â€œWe do not have adequate images for our kind of civilizationâ€¦We are surrounded by images that are worn out, and I believe that unless we discover new images, we will die out. Die like the dinosaurs. And I mean it physically.â€ â€“ filmmaker Werner Herzog, 1982
My trip to the movies wasn’t totally a bust this weekend thanks to Gamer, the new film by Mark Neveldine and Brian Taylor â€“ the mad geniuses behind Crank I & II and Pathology. Despite my love for the self-aware craziness of the Cranks, I honestly wasn’t that excited for Gamer. Partly because I hate the title and partly because the plot seemed too straightforward for a Neveldine/Taylor joint:
In the future, gaming is taken to the penultimate with gamers being able to control real humans in massive multi-player online environments. This is done through a system in which synthetic brain cells, which give your brain an accessible IP address, replace actual brain cells. This â€œNanexâ€ was created by Ken Castle (Michael C. Hall), who is sort of a Bill Gates if he wasn’t breast fed. His game â€œSlayersâ€ becomes a global phenomenom as it feeds the public’s thirst for ultra-violence; pitting death row inmates against each other with their freedom being the prize. Kable (Gerald Butler) and his 17-year-old controller Simon (Logan Lerman) are three games away from winning it all, but Castle has other ideas. Meanwhile, a subversive group known as the Humanz, led by â€œHumanz Brotherâ€ (Ludacris), are hacking into Nanex and attempting to liberate Kable and Simon, all while destroying Castle’s empire. â€” It sounds like material that big name directors might throw together, shit out, and take to the bank, but in the hands of this brave film making team, it’s a world that’s just as original as it is ballsy.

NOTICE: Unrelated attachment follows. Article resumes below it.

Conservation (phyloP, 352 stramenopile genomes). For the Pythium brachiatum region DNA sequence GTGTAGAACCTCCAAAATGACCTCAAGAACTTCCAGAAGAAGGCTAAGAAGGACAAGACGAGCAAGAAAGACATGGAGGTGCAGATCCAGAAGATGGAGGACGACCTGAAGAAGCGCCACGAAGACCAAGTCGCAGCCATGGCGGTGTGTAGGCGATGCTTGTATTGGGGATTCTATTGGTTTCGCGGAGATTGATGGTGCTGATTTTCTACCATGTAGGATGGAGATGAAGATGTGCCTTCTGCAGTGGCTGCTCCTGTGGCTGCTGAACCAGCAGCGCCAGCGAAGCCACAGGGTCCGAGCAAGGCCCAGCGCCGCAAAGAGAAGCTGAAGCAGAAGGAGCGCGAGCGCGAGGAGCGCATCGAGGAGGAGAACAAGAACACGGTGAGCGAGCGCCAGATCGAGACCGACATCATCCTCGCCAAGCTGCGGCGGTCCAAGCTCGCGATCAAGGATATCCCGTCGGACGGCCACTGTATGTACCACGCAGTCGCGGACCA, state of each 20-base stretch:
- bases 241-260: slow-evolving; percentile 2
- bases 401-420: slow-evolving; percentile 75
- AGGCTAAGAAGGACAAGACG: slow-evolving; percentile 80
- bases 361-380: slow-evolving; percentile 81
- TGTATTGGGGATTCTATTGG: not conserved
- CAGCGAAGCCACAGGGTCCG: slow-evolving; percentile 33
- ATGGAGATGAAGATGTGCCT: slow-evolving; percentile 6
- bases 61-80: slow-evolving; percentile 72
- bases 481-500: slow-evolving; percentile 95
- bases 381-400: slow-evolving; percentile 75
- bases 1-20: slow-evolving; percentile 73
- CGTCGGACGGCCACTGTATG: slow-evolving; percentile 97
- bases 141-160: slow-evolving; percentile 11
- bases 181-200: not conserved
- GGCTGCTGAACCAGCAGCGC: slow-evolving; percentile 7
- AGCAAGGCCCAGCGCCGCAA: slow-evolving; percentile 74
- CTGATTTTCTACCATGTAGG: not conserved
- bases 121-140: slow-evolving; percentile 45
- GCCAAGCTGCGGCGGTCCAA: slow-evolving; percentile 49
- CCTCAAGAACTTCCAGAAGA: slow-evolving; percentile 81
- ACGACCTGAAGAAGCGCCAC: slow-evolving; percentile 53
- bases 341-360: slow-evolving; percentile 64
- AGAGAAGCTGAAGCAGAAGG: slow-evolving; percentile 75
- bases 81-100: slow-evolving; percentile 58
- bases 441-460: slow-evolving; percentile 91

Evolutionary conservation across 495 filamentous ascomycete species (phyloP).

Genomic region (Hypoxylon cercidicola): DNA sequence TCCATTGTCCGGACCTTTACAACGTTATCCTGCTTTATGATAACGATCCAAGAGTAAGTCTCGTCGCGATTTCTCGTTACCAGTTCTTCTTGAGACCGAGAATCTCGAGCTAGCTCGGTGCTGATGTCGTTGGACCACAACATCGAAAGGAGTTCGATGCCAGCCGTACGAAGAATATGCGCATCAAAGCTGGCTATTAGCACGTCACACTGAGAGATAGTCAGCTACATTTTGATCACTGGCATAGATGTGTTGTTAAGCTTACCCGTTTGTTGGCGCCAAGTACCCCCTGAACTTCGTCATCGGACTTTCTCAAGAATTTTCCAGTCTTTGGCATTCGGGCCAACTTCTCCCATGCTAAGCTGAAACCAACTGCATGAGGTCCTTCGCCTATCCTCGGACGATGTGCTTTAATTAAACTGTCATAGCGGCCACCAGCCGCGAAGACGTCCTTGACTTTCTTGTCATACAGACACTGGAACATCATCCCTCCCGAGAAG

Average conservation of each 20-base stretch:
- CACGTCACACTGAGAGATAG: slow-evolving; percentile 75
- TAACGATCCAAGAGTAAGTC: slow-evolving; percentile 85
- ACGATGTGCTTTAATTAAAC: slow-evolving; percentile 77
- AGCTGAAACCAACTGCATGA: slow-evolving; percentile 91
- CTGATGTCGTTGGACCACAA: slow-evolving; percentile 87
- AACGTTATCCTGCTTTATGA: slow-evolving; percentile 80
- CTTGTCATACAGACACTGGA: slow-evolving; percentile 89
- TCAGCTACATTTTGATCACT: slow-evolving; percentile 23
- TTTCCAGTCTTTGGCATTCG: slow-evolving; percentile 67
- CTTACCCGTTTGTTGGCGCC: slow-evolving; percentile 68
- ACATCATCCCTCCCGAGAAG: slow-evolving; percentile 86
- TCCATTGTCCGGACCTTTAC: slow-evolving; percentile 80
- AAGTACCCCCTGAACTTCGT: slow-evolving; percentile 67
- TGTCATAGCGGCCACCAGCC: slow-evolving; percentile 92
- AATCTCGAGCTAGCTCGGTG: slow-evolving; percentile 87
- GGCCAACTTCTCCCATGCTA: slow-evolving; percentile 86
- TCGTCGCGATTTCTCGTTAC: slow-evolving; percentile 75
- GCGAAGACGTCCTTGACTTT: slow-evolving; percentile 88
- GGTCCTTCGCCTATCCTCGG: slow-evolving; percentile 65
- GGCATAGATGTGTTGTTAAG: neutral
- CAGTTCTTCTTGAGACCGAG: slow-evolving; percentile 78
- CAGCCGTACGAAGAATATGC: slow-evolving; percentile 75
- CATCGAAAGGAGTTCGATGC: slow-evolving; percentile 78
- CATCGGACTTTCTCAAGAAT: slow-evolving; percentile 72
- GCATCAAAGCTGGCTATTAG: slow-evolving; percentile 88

Castle’s other interactive creation, â€œSociety,â€ is like Second Life on meth. Like â€œSlayers,â€ it also features actual people from the real world (albeit attractive and well-endowed), but in this case they’re paid for their services like avatar whores. â€œSocietyâ€ is filled with, realistically I believe, what people would do on Second Life if there were no limits: Rape, Brutality, and more Rape, all with a glossy, rainbow-colored package. As testament to the film maker’s talent, the â€œSocietyâ€ scenes were just as shocking as the violent, gory scenes taking place in the â€œSlayersâ€ world. There’s even an infamous avatar called Rick Rape (Heroes’ Milo Ventimiglia) running around, snapping his spandex. As Castle matter-of-factly states to television talk show host Gina Smith, â€œPeople pay to control, and they pay to be controlled.â€
Amidst all the stylized sex and violence of the virtual world, Neveldine and Taylor never fail to remind us of the demoralizing aspects this has on its spectators as well as the world they live in. I’m very disconnected from the online gaming world â€“ I had to have my friend Kyle explain the â€œteabaggingâ€ joke to me â€“ but apparently you slobs are our future.
Gerald Butler does a fine job as Kable, but my gawd is this Michael C. Hall’s show. Hall flexes his acting chops beyond the cool and calm he’s known for on Dexter and Six Feet Under and takes us into territory reminiscent of Blue Velvet’s Frank Booth. I was actually thinking how his Castle character was a bizarre mixture of Bill Gates and Booth early on in the movie, and then â€œtheâ€ sequence happened. I’m not going to give away what goes down, but seriously, there’s a scene near the very end that pretty much comes out of nowhere which had everyone in the theater unavoidably grinning. It was as if Neveldine and Taylor wanted to show off how truly incredible and capable they are as film makers, and it pays off. Going back to the Herzog quote I pretentiously placed as an intro, Neveldine and Taylor have been consitently creating scenes that are genuinely theirs and not likely to be forgotten by anyone who sees their work. And that’s damn exciting to say about film makers who have Hollywood pull and are just getting their feet wet.